How I Became the Google Slides Templates Guy

by | Dec 1, 2017

In this post, I I reflect upon my experience in the Ed Tech game, and examine just how I came to be the Google Slides Templates guy (a title I just made up).

A Little History

From 2011-2014, I was employed as an instructional technology coach in a great little school district in northern Illinois. At the time I was hired, the district had just installed SMART Boards in every classroom (remember those?). The Ed Tech landscape looked very different in those days. Chromebooks were still a year away from hitting the market, and one to one computing really only existed in a few very wealthy districts. Microsoft and Apple were still the dominant players in the game, but for those that were watching closely, it was clear that the tide was shifting. For three years prior, I had been using the “Google Suite” with students in my role as a computer teacher in an inner city charter school. Our admininstration hadn’t yet adopted Google Apps for Education, so I was forced to use personal accounts with my students, and even though it was a pain to setup, the benefits of real-time collaboration outweighed the frustrations of implementation. To me, the writing on the wall was hit-you-over-the-head obvious:

“One-to-one computing was coming, and Google would be leading the way.”

When I interviewed for the instructional technology coaching position, I shared my vision for the district’s technology implementation plan with the adorable timeline that I created below.

Push Back

Most of the educators that I dealt with bought in right away, but I received an enormous amount of pushback from our outsourced IT department. They’d complain that Google offered zero direct support in terms of customer serivce and that Docs, Slides, and Sheets weren’t “real productivity tools.” They’d argue that we were doing our students a disservice not teaching Microsoft Office, and that no real businesses used Google Apps. I’d counter that Google does offer customer service in the form of a robust web forum and online community and that as a web-based utility, it pretty much just works so there wasn’t much need for direct customer support. I’d point out that teaching students how to use specific software applications really wasn’t the point of education, and that even if it was, by the time the students made it into “industry,” the software would likely change, and they’d have to learn something new anyway—like when Microsoft changed from the file menu system to “the ribbon” in 2007. I’d also counter that one of the biggest, and most influential, technology companies in the world, Google, used Google Apps for just about everything they did.

My favorite argument was, “You can’t merge cells in a table in Google Docs, and Google Slides is a far cry from PowerPoint and Keynote.” No amount of explaining that tables were really intended for tabular data not document formatting seemed to matter. Neither did explaining that if you just waited a bit, Google would add that feature soon (which they did). My arch nemesis, the stubborn IT guy, had dug his feet into the ground and was unwilling to budge.

Another Opportunity

Recognizing that I wasn’t in a position to move the needle on this issue, I made a career change back into the classroom as a technology and business teacher at the school of my dreams which happened to be a “Google School” that was just about to complete its one-to-one initiative. In this new role, just about everyone embraced the Google ecosystem, but there remained a familiar complaint, “PowerPoint and Keynote were vastly superior to Google Slides.” This drove me nuts. Under the hood all three programs were basically the same. A slide deck is a slide deck is a slide deck. PowerPoint and Keynote didn’t offer any features that Slides didn’t. In fact, one could make a much stronger argument, due to its web-based nature, that Slides actually offered the superior features in the form of video embedding and shareability. What people really meant when they compared the applications was that Google Slides wasn’t pretty.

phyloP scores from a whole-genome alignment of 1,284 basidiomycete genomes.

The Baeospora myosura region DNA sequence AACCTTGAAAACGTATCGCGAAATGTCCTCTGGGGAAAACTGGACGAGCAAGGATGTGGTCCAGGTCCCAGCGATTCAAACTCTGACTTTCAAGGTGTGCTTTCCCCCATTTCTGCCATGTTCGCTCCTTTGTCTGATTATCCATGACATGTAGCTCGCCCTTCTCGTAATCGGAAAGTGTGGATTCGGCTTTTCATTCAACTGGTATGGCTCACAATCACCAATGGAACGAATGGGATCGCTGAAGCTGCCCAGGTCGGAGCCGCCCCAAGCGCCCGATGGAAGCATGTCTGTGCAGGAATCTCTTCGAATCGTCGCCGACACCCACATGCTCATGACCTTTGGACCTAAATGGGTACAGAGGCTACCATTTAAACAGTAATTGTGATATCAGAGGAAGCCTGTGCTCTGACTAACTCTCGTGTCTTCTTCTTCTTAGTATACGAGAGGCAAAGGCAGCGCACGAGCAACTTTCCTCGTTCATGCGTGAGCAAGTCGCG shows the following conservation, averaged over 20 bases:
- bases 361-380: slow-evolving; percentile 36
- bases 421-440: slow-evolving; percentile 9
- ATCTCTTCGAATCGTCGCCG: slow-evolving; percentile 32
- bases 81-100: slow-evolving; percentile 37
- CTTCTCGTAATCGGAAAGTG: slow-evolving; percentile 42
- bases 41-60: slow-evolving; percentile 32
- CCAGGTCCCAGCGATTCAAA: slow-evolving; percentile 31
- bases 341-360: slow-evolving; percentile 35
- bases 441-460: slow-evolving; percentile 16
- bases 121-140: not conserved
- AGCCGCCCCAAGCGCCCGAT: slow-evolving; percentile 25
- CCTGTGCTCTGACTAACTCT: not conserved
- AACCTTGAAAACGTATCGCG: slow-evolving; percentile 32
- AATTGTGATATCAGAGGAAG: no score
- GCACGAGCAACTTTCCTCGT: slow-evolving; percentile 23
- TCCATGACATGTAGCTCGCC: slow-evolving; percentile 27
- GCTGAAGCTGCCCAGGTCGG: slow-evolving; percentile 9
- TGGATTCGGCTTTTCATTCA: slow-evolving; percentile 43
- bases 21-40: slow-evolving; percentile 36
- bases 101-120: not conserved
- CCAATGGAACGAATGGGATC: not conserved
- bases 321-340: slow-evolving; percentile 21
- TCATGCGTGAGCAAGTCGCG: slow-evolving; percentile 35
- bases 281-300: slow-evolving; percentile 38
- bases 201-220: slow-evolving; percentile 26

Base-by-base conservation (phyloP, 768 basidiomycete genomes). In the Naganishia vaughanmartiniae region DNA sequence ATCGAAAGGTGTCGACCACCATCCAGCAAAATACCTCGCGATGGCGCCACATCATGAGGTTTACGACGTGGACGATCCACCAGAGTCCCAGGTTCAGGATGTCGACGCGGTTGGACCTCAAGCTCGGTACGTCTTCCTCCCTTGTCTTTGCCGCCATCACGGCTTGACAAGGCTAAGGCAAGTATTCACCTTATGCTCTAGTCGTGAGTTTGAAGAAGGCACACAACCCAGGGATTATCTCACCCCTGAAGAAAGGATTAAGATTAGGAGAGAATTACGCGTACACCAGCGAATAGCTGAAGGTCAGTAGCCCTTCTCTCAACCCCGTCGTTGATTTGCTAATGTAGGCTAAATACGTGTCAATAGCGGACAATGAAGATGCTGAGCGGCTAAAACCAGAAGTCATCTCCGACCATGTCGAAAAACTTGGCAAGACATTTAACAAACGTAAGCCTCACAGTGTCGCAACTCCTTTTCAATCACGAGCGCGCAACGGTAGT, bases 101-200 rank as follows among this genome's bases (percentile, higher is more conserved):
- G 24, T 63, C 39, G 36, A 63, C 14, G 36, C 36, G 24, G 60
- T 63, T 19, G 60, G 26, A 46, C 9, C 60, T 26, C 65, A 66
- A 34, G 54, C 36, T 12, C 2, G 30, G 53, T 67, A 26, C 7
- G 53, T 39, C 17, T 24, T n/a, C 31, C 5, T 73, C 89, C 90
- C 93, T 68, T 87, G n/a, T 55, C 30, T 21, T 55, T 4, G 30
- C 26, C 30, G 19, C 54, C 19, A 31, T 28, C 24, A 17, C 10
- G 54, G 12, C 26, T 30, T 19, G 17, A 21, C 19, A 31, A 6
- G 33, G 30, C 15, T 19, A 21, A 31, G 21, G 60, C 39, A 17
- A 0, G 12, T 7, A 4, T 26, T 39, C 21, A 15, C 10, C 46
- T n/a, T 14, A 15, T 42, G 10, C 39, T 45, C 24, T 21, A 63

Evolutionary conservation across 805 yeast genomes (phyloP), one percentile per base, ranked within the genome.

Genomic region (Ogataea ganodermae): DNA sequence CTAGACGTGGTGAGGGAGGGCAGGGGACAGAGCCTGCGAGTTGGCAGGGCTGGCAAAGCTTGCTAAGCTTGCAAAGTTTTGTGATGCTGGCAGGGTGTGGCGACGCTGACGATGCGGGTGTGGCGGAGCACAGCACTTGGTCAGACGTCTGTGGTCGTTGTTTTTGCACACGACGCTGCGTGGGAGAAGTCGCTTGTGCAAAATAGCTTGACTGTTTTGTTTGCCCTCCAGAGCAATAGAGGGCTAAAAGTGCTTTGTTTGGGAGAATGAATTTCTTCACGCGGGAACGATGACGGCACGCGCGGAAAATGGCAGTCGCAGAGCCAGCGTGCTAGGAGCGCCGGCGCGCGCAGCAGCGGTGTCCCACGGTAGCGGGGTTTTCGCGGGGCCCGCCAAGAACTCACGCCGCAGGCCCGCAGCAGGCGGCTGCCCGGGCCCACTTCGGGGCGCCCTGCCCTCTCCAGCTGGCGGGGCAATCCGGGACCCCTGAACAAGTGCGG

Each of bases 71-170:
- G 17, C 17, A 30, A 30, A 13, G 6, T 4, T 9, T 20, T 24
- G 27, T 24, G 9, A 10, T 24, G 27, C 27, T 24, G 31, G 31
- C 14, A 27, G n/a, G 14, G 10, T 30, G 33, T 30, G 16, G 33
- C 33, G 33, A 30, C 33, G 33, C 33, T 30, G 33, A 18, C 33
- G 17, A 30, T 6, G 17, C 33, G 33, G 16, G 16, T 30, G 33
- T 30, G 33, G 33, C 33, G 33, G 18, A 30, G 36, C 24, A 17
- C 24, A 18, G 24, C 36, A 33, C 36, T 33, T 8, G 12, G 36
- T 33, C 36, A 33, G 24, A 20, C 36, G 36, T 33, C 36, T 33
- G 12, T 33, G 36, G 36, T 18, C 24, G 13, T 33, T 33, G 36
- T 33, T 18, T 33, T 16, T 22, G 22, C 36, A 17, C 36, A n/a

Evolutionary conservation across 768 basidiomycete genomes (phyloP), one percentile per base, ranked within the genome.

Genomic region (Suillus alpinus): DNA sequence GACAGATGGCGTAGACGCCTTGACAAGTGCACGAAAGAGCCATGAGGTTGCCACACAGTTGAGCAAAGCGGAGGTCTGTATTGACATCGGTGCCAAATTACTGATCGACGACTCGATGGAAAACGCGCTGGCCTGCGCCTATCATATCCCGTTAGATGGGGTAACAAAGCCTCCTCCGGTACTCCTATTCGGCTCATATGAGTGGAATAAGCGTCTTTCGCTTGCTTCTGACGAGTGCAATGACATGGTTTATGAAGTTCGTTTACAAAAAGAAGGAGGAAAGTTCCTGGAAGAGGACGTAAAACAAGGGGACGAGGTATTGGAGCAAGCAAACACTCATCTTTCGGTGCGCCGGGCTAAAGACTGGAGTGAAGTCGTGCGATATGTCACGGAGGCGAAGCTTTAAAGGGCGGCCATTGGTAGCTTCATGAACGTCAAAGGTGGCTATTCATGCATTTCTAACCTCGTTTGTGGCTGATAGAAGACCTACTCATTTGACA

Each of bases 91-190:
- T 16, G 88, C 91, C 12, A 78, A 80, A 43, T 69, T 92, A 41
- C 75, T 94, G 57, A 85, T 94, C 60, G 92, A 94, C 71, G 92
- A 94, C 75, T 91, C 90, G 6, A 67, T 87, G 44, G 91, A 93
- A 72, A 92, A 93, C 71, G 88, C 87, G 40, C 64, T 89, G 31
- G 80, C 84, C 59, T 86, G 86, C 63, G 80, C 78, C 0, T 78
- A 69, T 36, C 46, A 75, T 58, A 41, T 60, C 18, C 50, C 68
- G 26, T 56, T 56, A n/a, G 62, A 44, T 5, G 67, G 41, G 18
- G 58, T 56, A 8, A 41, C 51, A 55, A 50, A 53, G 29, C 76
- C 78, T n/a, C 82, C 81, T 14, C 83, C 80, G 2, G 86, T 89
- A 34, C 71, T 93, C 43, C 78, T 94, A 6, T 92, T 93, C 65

They Were Right…

As much as I hated to admit it, the naysayers were in fact correct. Google’s Slide Templates, were dull, buring, and ugly. PowerPoint and Keynote were vastly superior from an aesthetic standpoint. I couldn’t understand why Google would spend so much time building such great tech and leave it so hideous, but then I remembered that unlike Apple, Google was founded and dominated by engineers not designers. Fortunately, I felt, the tech was strong enough that with just a little work on the design end, Google Slides could compete with its main competitors.

Having some design chops of my own, I figured I might as well take a stab at it.

Google Slides Templates

In 2014, I put together a single web page that featured 15 Google Slides Templates. I Tweeted about it and shared it with some colleagues and then pretty much forgot about it. Over the next couple of years, however, I received occasional twitter mentions and emails from users and presentation websites asking if they could feature my templates to which I always said, “Yes!” The whole reason I designed the templates was to share them with the world.

During this time, my email list grew to a respectable number of subscribers which prompted me to add and then analyze the Google Analytics of that page. I was astonished to learn that I was averaging 100-200 unique visitors per day and that the majority of my subscribers were coming solely from my templates page. And so it was with this realization that I decided to lean in further to the whole Google Slides Template thing and name myself the Google Slides Templates Guy. I am now in the process of adding to my collection and building out resources for other teachers and Slides fanatics to build their own.

What Happened With My Proposal

After I left my instructional coaching position, my proposal pretty much ended up coming to fruition exactly as I had suggested (with the exception of Google Classroom—a technology that didn’t exist at the time—replacing Moodle). A year later, the district brought the IT team back in house, and has gone fully one-to-one with… Google Chromebooks.

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How I Became the Google Slides Templates Guy